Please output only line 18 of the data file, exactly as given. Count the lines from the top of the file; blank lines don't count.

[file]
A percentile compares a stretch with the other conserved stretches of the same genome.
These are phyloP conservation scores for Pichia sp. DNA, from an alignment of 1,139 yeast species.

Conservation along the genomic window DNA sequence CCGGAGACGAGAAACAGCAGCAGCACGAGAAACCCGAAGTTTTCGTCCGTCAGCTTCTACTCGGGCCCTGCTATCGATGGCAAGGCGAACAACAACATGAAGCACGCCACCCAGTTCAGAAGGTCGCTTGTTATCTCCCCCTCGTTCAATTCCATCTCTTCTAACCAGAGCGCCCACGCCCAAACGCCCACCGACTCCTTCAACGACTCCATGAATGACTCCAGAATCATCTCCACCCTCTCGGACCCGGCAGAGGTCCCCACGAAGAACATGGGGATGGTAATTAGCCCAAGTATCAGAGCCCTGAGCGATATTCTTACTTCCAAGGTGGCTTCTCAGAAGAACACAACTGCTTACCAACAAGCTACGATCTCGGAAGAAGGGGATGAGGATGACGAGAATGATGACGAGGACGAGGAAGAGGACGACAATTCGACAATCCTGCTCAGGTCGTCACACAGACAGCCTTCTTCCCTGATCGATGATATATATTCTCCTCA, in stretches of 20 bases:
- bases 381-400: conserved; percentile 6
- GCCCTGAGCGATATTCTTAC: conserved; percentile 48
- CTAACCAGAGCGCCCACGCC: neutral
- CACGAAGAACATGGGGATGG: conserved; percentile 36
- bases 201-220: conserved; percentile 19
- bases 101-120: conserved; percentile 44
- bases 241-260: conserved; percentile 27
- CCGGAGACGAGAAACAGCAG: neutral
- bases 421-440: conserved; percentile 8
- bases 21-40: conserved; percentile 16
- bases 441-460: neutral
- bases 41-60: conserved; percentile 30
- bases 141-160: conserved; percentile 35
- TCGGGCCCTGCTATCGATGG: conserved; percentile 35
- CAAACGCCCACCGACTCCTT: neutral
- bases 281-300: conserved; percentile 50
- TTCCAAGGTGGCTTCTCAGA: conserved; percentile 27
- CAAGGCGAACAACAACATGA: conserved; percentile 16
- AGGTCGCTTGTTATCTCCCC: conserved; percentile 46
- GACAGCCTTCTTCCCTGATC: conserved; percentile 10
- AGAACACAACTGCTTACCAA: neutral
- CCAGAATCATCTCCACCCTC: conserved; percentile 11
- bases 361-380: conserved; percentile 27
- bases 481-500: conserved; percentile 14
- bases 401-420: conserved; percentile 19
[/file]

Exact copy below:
- CAAACGCCCACCGACTCCTT: neutral